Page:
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Nothing’s new Ear Stick earbuds are a stripped-back alternative to its debut Ear 1

Nothing’s new Ear Stick earbuds are a stripped-back alternative to its debut Ear 1


The new earbuds add a new cylindrical case but drop the noise cancellation and silicon ear tips

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The Nothing Ear Stick earbuds.
The Nothing Ear Stick earbuds and their cylindrical charging case.
Image: Nothing

A little over a year after Nothing announced its debut pair of true wireless earbuds, the Nothing Ear 1, it’s following them up with the Nothing Ear Stick. The new earbuds are less of a successor and more of a stripped-down alternative, with a couple of absent features and a lower price tag. They are to the Ear 1 what Apple’s AirPods are to its AirPods Pro. The Nothing Ear Stick will be widely available starting November 4th, when they’ll cost $99. As of today, the Ear 1 earbuds cost $149, and they will remain on sale alongside the Ear Stick in Nothing’s lineup.

The big features the Ear Stick buds are missing compared to the Ear 1 are active noise cancellation (ANC) and the silicon ear tips that create an airtight-feeling seal in your ears. Combined, it means you’ll be able to hear a lot more background noise while using these earbuds, which might not be ideal if you’re hoping to use them while commuting on noisy public transit or airplane flights. 

The Nothing Ear Stick earbuds.
The Ear Stick earbuds, no silicon ear tips in sight.
Image: Nothing

But that’s not to say that the specs of the Ear Stick are reduced compared to the Ear 1 across the board. In terms of battery life, for example, the Ear Stick offers seven hours of listening from the earbuds themselves or up to 29 hours when combined with their neatly-designed cylindrical charging case. In contrast, the Ear 1 offered 5.7 hours of listening from the earbuds (dropping to 4 hours with ANC on), though a slightly higher 34 hours from the charging case (dropping to 24 with ANC on).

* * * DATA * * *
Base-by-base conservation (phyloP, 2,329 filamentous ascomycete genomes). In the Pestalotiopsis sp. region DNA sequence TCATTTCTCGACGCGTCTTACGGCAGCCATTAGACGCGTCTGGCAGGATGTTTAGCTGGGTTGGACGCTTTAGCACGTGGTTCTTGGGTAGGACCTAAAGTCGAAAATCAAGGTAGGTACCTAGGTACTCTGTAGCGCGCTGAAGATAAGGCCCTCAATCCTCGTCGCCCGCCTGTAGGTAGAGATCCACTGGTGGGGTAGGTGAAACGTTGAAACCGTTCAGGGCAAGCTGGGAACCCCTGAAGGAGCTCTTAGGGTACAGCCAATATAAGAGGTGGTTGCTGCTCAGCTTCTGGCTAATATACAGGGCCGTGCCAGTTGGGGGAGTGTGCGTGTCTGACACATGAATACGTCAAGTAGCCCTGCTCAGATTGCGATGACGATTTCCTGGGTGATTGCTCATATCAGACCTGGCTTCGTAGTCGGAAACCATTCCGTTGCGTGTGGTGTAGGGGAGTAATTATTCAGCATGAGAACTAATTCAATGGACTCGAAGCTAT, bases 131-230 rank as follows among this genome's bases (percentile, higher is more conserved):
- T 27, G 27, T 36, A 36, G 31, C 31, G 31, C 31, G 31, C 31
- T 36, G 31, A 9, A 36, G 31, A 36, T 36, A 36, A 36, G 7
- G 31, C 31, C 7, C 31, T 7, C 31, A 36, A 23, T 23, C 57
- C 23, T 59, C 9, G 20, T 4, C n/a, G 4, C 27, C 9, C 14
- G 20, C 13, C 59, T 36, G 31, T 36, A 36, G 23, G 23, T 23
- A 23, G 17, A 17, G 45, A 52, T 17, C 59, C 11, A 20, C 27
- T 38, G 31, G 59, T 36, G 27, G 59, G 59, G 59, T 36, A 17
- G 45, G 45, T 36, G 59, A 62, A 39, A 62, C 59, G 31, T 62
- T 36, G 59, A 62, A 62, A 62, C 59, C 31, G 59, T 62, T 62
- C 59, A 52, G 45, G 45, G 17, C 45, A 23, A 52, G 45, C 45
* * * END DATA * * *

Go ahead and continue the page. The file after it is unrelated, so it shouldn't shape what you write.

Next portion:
The Ear Stick also features custom 12.6mm drivers compared to the “off the shelf” driver used in the Ear 1. “We actually made custom drivers instead of purchasing off the shelf drivers for the Ear Stick because we wanted to tune sound in the way that we wanted without resorting to the biggest driver,” Nothing CEO Carl Pei tells The Verge. “We chose to go for a balance between driver size and the right type of physical acoustic design inside of it to deliver the sound we want, rather than just going for bigger is better.”

Silicon ear tips don’t just block out background noise — the seal they provide inside the ear also improves bass response for a fuller, richer sound. Nothing’s workaround to the lack of ear tips on the Ear Stick is a feature it’s calling “Bass Lock.” This uses a microphone to measure the user’s ear canal and tune the earbuds equalizer to compensate for any lost bass. 

A model wearing the Ear Stick earbuds.
The Ear Stick earbuds themselves offer slightly better battery life than the Ear 1.
Image: Nothing

There are three microphones in total on each earbud: one to hear your voice, one to listen to (and attempt to cancel out) background noise during calls, and a final mic inside the earbud to measure your ear canal. Nothing says the Ear Stick should be able to cancel out the sound of wind and crowds during voice calls. Other tech specs include support for both SBC and AAC codecs, though there’s no support for aptX.

Other changes include “press controls” rather than touch controls this time around, which Nothing says should work without issue with wet fingers. The earbuds have an IP54 rating for dust and water resistance, which suggests they’ll be okay with sweat but not with being fully submerged in water. Controls can be customized via the Nothing app on iOS and Android, while settings to customize the earbuds are available at the operating system level on the Phone 1.

As of today, the Ear Stick earbuds are priced more affordably compared to the Ear 1 ($99 versus $149), but that’s only because today is also the day the older Ear 1 earbuds are increasing in price. Nothing’s original pair of true wireless earbuds cost $99 when they debuted last year, but Pei announced earlier this month that their price would need to go up “due to an increase in costs.” The increase puts the Ear Stick in a slightly weird position. They’re technically a more affordable alternative to Nothing’s first pair of earbuds, but it’s hard to escape the feeling that they’re also a stripped-down model being sold at their Ear 1’s former price point. 

Stay tuned for our full review of the Nothing Ear Stick.